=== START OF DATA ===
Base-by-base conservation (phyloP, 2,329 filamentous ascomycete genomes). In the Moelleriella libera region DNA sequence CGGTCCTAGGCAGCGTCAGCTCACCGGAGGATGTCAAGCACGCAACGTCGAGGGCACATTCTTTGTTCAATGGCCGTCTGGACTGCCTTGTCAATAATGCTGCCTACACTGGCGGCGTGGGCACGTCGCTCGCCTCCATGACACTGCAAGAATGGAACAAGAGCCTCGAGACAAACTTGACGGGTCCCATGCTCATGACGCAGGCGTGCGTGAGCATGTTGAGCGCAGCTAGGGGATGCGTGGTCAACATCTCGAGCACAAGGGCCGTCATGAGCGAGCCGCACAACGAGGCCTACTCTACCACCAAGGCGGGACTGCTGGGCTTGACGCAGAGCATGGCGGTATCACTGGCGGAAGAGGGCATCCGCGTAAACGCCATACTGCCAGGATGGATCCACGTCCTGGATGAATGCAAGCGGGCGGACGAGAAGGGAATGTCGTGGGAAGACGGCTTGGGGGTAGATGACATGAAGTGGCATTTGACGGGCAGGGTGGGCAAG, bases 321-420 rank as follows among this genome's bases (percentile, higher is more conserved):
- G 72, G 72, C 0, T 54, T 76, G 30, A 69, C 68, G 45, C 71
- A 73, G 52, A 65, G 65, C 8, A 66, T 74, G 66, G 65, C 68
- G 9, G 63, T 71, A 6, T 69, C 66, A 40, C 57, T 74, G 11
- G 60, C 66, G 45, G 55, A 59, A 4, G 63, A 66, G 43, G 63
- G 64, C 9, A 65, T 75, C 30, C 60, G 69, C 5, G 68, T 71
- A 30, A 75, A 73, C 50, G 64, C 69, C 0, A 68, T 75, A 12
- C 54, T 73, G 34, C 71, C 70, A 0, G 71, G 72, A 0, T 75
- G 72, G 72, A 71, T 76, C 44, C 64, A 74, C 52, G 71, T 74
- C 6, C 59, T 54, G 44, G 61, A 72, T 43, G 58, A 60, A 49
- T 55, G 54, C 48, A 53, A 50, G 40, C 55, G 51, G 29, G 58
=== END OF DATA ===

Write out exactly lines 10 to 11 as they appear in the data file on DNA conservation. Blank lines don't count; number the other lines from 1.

- C 6, C 59, T 54, G 44, G 61, A 72, T 43, G 58, A 60, A 49
- T 55, G 54, C 48, A 53, A 50, G 40, C 55, G 51, G 29, G 58